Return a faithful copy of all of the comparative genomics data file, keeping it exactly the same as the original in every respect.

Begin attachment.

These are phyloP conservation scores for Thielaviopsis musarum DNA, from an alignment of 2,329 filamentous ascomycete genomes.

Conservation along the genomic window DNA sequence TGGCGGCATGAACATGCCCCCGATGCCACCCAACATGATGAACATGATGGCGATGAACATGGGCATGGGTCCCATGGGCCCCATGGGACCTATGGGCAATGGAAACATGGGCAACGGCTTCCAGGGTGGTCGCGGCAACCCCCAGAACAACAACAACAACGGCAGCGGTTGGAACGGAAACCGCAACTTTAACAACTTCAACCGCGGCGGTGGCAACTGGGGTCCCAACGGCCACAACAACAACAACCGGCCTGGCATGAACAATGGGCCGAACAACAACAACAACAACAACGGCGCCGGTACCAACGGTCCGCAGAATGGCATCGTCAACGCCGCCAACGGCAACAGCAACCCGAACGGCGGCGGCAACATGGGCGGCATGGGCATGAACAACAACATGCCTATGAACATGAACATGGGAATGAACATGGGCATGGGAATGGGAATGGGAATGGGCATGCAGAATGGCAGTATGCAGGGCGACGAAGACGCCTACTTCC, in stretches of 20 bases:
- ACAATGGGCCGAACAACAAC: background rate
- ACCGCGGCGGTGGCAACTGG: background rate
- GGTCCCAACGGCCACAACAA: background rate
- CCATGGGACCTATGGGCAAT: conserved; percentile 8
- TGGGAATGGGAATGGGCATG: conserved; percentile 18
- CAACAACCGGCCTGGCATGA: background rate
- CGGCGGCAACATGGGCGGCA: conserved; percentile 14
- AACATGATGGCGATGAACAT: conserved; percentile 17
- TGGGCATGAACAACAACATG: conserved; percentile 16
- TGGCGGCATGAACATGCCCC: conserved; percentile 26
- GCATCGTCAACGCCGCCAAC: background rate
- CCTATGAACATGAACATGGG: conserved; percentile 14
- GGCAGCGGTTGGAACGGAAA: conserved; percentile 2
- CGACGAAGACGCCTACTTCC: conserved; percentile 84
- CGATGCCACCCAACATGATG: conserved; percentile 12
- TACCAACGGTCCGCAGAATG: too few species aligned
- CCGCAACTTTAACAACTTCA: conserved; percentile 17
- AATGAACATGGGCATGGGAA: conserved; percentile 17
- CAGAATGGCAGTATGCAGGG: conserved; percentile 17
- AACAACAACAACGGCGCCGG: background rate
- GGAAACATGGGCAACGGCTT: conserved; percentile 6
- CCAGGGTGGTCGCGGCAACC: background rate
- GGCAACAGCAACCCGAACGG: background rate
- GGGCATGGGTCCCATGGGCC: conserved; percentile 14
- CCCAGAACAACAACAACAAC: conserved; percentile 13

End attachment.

These are phyloP conservation scores for Thielaviopsis musarum DNA, from an alignment of 2,329 filamentous ascomycete genomes.

Conservation along the genomic window DNA sequence TGGCGGCATGAACATGCCCCCGATGCCACCCAACATGATGAACATGATGGCGATGAACATGGGCATGGGTCCCATGGGCCCCATGGGACCTATGGGCAATGGAAACATGGGCAACGGCTTCCAGGGTGGTCGCGGCAACCCCCAGAACAACAACAACAACGGCAGCGGTTGGAACGGAAACCGCAACTTTAACAACTTCAACCGCGGCGGTGGCAACTGGGGTCCCAACGGCCACAACAACAACAACCGGCCTGGCATGAACAATGGGCCGAACAACAACAACAACAACAACGGCGCCGGTACCAACGGTCCGCAGAATGGCATCGTCAACGCCGCCAACGGCAACAGCAACCCGAACGGCGGCGGCAACATGGGCGGCATGGGCATGAACAACAACATGCCTATGAACATGAACATGGGAATGAACATGGGCATGGGAATGGGAATGGGAATGGGCATGCAGAATGGCAGTATGCAGGGCGACGAAGACGCCTACTTCC, in stretches of 20 bases:
- ACAATGGGCCGAACAACAAC: background rate
- ACCGCGGCGGTGGCAACTGG: background rate
- GGTCCCAACGGCCACAACAA: background rate
- CCATGGGACCTATGGGCAAT: conserved; percentile 8
- TGGGAATGGGAATGGGCATG: conserved; percentile 18
- CAACAACCGGCCTGGCATGA: background rate
- CGGCGGCAACATGGGCGGCA: conserved; percentile 14
- AACATGATGGCGATGAACAT: conserved; percentile 17
- TGGGCATGAACAACAACATG: conserved; percentile 16
- TGGCGGCATGAACATGCCCC: conserved; percentile 26
- GCATCGTCAACGCCGCCAAC: background rate
- CCTATGAACATGAACATGGG: conserved; percentile 14
- GGCAGCGGTTGGAACGGAAA: conserved; percentile 2
- CGACGAAGACGCCTACTTCC: conserved; percentile 84
- CGATGCCACCCAACATGATG: conserved; percentile 12
- TACCAACGGTCCGCAGAATG: too few species aligned
- CCGCAACTTTAACAACTTCA: conserved; percentile 17
- AATGAACATGGGCATGGGAA: conserved; percentile 17
- CAGAATGGCAGTATGCAGGG: conserved; percentile 17
- AACAACAACAACGGCGCCGG: background rate
- GGAAACATGGGCAACGGCTT: conserved; percentile 6
- CCAGGGTGGTCGCGGCAACC: background rate
- GGCAACAGCAACCCGAACGG: background rate
- GGGCATGGGTCCCATGGGCC: conserved; percentile 14
- CCCAGAACAACAACAACAAC: conserved; percentile 13